Friday, March 18, 2011

The 'He said', 'She said' Conundrum

I don't pretend to know it all. There are many more knowledgeable writers out there than me, but I'll tell you what I do. It seems to be good enough for the time being. By all means, if you know better, feel free to correct me. It is my dearest wish for us all to learn this skill called writing.

He said, she said, they said, we said - rather than clutter up your page with dialog tags, lets give your reader a little credit. I prefer to keep my tags to one set per page, if at all possible. That's easy enough to do if only two people are talking, but it can get a little complicated if there is more than two people participating in the conversation. There are other ways to clue your reader into who is talking.

Since action is key to keeping your story moving forward, action along with dialog goes a long way towards allowing your readers to see what's happening - part of the 'show don't tell' effort.

For instance:

John sighed hugely and ran his fingers through his hair with rather more force than was necessary to accomplish the task. "Eehh, I don't know. Sounds pretty iffy to me."

With this sample, it wasn't necessary to end the dialog with 'said John' or 'he said'. We already know who is talking and we can see that he is going to need some serious convincing to get him to agree with whatever it is he doesn't like.

I confine action with dialog where the two are closely related. For instance, if John was to glance out the door and notice his secretary filing her nails, I'd probably start a new paragraph stating that information, provided I'd include it at all.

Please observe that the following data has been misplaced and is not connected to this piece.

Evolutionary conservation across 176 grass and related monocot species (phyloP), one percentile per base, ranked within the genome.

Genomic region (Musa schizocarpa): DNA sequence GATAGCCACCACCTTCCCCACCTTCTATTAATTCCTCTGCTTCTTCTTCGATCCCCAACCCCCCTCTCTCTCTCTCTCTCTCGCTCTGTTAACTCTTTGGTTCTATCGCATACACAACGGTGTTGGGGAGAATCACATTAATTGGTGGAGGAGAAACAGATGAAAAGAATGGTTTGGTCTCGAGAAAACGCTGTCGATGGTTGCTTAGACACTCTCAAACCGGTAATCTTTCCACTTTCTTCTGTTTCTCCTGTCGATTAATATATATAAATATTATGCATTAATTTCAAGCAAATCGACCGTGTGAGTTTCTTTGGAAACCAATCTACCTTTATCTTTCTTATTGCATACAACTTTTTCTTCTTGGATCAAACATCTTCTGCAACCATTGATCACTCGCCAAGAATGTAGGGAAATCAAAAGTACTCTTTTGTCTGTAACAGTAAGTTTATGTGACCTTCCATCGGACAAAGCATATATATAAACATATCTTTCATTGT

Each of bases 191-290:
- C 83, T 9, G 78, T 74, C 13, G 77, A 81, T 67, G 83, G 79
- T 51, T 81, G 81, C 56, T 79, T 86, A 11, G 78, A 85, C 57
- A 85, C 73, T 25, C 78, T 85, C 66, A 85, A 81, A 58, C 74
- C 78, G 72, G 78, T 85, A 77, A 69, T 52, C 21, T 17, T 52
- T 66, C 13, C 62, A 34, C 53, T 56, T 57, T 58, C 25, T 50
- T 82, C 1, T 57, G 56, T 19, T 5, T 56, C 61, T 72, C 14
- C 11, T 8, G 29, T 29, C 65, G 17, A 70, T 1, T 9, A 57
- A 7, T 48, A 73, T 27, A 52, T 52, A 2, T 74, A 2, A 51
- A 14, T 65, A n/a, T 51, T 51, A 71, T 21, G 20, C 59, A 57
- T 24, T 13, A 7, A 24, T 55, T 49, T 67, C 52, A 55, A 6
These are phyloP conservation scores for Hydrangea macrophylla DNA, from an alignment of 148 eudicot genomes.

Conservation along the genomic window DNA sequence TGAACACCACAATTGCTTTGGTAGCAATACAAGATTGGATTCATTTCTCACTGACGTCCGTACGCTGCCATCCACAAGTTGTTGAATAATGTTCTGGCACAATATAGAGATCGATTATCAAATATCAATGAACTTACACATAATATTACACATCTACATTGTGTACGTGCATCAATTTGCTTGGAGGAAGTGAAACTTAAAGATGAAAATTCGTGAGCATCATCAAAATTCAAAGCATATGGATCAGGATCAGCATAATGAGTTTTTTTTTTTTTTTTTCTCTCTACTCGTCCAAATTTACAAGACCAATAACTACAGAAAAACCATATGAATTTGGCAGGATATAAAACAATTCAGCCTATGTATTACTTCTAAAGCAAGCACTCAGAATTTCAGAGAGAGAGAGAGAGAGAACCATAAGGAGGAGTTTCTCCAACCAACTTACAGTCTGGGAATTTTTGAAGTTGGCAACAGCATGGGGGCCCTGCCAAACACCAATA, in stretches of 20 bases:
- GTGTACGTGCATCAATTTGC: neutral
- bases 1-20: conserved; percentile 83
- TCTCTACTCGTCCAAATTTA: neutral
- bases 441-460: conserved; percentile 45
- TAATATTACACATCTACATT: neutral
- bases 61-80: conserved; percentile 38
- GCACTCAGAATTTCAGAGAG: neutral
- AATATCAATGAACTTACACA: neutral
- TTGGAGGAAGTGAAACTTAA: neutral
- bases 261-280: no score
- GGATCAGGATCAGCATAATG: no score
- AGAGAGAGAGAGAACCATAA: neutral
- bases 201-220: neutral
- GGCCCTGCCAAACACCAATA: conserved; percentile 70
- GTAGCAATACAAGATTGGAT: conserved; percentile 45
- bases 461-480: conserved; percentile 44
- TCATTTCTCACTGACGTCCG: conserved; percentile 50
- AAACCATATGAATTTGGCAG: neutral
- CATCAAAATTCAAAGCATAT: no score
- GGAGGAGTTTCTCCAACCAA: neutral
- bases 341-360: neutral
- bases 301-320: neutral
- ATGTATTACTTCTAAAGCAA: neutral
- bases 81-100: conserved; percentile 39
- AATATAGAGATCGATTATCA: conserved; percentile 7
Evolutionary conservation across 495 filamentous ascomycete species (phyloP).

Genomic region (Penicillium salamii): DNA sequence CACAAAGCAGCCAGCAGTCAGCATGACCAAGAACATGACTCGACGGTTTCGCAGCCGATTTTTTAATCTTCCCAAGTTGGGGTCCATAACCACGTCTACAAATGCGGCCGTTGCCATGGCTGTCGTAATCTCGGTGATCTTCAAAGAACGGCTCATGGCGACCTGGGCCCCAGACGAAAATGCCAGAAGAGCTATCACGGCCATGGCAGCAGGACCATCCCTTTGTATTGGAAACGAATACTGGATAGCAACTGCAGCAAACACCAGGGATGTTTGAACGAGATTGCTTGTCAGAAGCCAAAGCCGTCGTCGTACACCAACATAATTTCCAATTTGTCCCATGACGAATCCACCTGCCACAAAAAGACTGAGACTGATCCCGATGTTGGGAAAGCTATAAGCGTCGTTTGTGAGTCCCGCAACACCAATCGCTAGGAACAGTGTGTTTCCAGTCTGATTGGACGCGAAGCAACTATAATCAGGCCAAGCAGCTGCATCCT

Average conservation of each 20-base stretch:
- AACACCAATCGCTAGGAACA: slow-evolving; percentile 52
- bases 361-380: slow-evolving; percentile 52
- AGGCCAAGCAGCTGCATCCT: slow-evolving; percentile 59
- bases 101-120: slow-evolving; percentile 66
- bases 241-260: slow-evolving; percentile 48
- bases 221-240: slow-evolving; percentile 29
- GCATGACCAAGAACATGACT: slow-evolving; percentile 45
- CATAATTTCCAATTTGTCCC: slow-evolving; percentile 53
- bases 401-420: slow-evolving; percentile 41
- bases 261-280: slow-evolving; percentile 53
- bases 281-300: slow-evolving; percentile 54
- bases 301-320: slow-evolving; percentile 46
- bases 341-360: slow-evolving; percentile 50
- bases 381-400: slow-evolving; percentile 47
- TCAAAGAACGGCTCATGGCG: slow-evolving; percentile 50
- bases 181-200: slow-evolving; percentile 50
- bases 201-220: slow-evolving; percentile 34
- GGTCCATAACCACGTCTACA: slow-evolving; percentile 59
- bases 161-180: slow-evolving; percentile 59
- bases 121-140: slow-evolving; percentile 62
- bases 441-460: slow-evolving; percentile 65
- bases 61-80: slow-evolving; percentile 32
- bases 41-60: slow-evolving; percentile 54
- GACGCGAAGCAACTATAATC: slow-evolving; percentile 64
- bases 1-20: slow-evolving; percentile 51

One-sided conversations are interesting. They can be handled in two ways. Since two people are still involved, you can still separate each persons actions into different paragraphs, but sometimes if the non-speaking person isn't doing much, his actions can be included into the speaking persons paragraph.

Here is a sample from one of my stories:

--> “I am truly sorry,” he said as he tucked the heavy blanket around Derrick more warmly. “I thought you must have fallen – that cut on your face.... I would have brought you help that first night had I known. But you’ll be all right soon. That potion will do its work in a few hours. You’ll find what you need outside and to the right a few yards away.” Derrick’s eyes were beginning to close. “Are you listening to me?”

I know, in this sample you don't know who 'he' is, but in the previous paragraph we are clearly told who this is so there is no confusion as to who is talking. Further clarification is given in the following paragraph when Derrick finally speaks.

You can also put your tag in the middle of the sentence, something like this:

--> “Well, hello there,” said Derrick, “and who might you be?”

The sentence will make perfect sense if 'said Derrick' and the accompanying punctuation was left out, but, since no one has been talking for a couple pages, I like to introduce who is speaking even if it really isn't necessary.

And of course, if you begin your dialog paragraph with "I am Tranot.", no tag is necessary at all, even if it is the first thing said.

If you'll notice, the only tags I used in my samples is 'said'. The words 'said', 'asked', and sometimes 'whispered', or 'yelled', and maybe a couple others, is all that is necessary. 'Said' and 'asked' get treated like a comma or period by the brain and is mostly tuned out, though it offers us an identity for who is talking. Such tags as 'whispered' or 'yelled' accent action that should already be in motion unless you're looking to startle someone or introduce a new feeling with what was said.

In my work, 'whispered' usually comes up when someone's very ill or injured, or very much afraid and/or hiding - like this:

--> Protracted moments passed before Derrick could get his throat and mouth organized enough to utter words. “No,” he whispered. Nothing more forceful would come out. “‘M thirsty. H-have some water?”

or:

--> He glanced around at what he could see of the interior, and then he looked at the expectant and hopeful faces of the two people standing there. He backed up, shaking his head. “It’s a trap,” he whispered.

or: